The ruling coalition also does not appear to have coolly calculated the real situation that exists in the parliament. For lack of clear two-thirds majority with the ruling party and a well-knitted opposition movement being built against the effort of constitution amendment, there is very slim possibility of garnering two-thirds majority without sacrificing entire principles, values and morality of democracy at the altar of power.
Even if the bill is endorsed in the most unlikely scenario, the Madhes-based forces will find some issues to pick holes about to maintain a perpetual situation of unrest in the Terai. It is because what they actually want in Terai is not ethnic and racial harmony, proportional representation, equal economic opportunity, equity, justice and modernisation of Terai.
The Madhesi Front leaders are insisting that there will be no election if the constitution is not endorsed. They are saying this because they are pretty sure that the bill will not be endorsed until and unless the ruling coalition engages in egregiously immoral act of horse trading and securing floor crossing by the opposition parliamentarians, which seems unlikely in view of the political maturity of the opposition camp.
The present day psychology of the Madhesi elites appears to have emanated from rather inglorious historical records they have inherited. Their ancestors had not fought for the national unification, but had collaborated with the British. One Madhesi intellectual has admitted this in one of his most recent articles published in the Nagarik Daily on 27 January. He says, “The Madhesis had helped the British considering them as real benefactors, but their trust proved false in the long run. With their utility diminished for the British the Madhesis were again handed back to the Gorkhalis.”
This shows that a section of Madhesi intellectuals are still living in a deep contrition of not being left to be a part of British India and for whom Nepali nationalism has been like a bed of thorns.
After reading this, one need not go any farther to prove that the Madhes-based forces have been taking the ruling coalition for a ride through a labyrinth political treachery. Ostensibly, they want amendment of the constitution, restructuring of federal borders and more Madhes friendly representation in the National Assembly. But in reality, they have an ungainly objective of disintegrating the Nepali nationhood by righting the wrong done by the British in giving back the territory of Terai to Nepal for helping it in quelling Mutiny of 1857.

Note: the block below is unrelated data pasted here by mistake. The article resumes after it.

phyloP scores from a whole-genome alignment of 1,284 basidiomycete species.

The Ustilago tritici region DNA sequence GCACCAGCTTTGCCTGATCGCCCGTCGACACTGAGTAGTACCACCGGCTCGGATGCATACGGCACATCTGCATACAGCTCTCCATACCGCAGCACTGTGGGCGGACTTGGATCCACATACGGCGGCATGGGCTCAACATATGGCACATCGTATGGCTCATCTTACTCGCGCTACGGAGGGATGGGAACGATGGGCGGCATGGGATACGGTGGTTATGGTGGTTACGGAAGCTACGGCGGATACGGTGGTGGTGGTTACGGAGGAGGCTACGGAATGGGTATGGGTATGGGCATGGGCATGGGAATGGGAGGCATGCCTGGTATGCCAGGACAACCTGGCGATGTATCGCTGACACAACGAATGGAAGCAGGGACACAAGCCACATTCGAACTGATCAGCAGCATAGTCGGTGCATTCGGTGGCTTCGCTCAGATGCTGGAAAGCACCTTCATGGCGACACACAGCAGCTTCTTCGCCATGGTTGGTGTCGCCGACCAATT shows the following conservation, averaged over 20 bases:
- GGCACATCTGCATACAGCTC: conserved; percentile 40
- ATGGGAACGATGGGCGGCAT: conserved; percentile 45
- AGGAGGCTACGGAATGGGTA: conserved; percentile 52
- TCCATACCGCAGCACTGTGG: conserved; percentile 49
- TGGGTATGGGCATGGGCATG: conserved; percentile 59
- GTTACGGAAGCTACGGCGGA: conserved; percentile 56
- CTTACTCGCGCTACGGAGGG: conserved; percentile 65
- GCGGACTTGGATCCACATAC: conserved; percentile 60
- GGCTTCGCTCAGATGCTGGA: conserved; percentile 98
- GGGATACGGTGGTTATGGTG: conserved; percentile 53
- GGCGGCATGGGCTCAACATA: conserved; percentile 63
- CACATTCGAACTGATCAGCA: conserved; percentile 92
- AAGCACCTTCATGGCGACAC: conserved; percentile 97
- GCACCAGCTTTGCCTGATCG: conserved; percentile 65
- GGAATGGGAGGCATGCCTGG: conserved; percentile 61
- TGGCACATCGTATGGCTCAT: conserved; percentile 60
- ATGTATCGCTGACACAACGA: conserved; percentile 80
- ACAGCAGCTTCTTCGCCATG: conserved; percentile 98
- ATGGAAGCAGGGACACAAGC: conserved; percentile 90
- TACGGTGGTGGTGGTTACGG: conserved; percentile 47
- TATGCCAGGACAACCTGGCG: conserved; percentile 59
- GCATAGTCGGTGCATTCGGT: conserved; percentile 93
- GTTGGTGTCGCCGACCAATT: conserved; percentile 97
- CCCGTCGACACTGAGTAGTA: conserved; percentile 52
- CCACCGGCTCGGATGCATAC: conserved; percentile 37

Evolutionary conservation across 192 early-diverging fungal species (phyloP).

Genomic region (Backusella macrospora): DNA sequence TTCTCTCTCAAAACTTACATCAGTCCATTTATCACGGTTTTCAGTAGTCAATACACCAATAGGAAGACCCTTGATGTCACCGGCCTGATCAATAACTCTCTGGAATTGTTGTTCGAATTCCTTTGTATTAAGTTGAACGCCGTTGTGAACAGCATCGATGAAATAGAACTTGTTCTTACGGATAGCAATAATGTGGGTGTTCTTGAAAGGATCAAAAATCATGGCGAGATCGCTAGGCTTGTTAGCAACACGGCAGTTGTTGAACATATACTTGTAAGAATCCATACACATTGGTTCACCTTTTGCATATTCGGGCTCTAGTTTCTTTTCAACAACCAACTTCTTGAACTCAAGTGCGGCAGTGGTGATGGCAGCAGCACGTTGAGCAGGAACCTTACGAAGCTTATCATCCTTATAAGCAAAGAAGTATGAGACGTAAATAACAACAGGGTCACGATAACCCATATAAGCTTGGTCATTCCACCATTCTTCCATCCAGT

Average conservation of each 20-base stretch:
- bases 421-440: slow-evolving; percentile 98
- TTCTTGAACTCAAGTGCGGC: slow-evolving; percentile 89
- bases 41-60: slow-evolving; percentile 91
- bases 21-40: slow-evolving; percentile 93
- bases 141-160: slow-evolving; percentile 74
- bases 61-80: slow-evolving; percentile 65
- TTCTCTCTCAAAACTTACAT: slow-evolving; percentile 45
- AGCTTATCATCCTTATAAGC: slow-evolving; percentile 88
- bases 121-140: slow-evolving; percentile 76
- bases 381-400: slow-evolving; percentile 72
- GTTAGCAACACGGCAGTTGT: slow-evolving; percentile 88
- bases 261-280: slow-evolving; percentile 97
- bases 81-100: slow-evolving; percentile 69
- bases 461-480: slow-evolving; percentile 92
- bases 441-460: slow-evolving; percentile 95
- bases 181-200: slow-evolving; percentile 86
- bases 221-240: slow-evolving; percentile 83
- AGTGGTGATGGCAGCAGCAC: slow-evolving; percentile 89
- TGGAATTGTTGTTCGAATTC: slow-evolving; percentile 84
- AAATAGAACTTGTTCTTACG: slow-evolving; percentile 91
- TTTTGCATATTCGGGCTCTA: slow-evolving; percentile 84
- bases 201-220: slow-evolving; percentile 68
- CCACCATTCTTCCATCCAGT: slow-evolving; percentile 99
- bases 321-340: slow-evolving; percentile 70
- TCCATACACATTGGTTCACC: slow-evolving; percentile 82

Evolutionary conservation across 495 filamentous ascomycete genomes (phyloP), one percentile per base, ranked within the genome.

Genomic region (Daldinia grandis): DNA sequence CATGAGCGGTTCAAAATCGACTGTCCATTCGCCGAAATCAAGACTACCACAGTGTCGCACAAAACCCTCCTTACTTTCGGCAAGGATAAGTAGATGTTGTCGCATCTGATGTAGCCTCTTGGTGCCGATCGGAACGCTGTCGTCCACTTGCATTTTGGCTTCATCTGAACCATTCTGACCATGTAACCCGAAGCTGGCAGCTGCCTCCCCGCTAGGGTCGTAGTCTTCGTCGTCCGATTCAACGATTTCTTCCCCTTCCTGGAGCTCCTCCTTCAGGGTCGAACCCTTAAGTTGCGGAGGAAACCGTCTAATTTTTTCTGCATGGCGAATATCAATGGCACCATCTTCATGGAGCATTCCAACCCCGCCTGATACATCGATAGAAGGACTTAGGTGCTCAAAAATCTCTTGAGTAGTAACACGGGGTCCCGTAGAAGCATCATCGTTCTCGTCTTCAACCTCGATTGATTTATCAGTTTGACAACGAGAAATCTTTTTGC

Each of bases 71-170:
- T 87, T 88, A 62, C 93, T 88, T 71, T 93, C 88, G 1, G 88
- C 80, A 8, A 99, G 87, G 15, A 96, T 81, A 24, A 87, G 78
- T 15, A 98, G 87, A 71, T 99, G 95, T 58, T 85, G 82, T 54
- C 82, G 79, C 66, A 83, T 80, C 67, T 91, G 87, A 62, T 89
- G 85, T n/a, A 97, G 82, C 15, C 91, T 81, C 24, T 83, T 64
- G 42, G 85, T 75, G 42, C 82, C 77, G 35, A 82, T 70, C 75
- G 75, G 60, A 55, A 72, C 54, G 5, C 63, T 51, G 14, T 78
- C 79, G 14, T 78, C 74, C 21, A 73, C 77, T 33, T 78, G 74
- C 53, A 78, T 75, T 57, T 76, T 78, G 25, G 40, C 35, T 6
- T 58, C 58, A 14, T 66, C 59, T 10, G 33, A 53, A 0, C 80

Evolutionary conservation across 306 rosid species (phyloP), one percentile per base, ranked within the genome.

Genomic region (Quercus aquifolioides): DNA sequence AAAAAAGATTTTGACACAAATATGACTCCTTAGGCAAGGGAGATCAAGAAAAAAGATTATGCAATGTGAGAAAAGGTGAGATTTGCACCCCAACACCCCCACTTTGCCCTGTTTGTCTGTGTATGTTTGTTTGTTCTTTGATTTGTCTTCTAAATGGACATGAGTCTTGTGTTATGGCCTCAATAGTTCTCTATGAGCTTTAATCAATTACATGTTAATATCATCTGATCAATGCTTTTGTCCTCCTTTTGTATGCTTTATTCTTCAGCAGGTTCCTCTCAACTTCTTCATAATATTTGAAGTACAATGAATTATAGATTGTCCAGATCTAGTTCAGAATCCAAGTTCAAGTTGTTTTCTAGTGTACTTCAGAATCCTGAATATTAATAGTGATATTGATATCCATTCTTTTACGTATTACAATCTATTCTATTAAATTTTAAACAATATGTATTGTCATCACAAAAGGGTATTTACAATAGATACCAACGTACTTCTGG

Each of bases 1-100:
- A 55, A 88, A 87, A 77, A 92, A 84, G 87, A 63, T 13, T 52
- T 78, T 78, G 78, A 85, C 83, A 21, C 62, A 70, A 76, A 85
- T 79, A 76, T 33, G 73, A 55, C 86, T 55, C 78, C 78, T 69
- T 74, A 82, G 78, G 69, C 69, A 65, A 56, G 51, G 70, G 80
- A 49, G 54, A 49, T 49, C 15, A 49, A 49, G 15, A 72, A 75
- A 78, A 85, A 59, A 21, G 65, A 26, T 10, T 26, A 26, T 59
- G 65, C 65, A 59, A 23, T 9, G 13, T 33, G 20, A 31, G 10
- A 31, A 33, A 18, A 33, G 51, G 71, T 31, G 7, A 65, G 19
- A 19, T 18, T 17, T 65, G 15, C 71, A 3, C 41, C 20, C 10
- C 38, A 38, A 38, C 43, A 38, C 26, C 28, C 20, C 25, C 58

This is why the Madhes agitation does not have any demands relating to development of Madhes, prosperity of the Madhesi society, harmonisation of the Madhesi and Pahadi cultures and special provisions for the education and empowerment of Madhesi women, reservation or special rights to the downtrodden and strong legislation against criminal practices such as untouchability, dowry, witchcraft and child marriage which are rampant in the Madhesi society.
In view of the above, it is not difficult to see that the demand for two provincial states consisting entirely of the flatland of Terai without linking them with hills carries a design to deprive the hill people of fertile grain basket and forfeit the people of Terai of the natural bounties that abound in the hills forming an inalienable eco-system and a cycle of sustainable life in both the mountains and the Terai.
War of attrition
The general tenor of political mobilisation in the Terai indicates that agitating Madhesi Front does not expect to gain any advantage through reforms initiatives or constitutional amendment. It wants to engage Kathmandu in a war of attrition to keep alive their agenda of national disintegration. Their main thrust is to create chaos in the Terai while waiting for the subjective conditions to become mature for ripping apart the fabric of unified national existence of Nepal. It is, therefore, foolish to fritter away precious time and strength in appeasing those whose heart festers with national hatred, treachery and betrayal.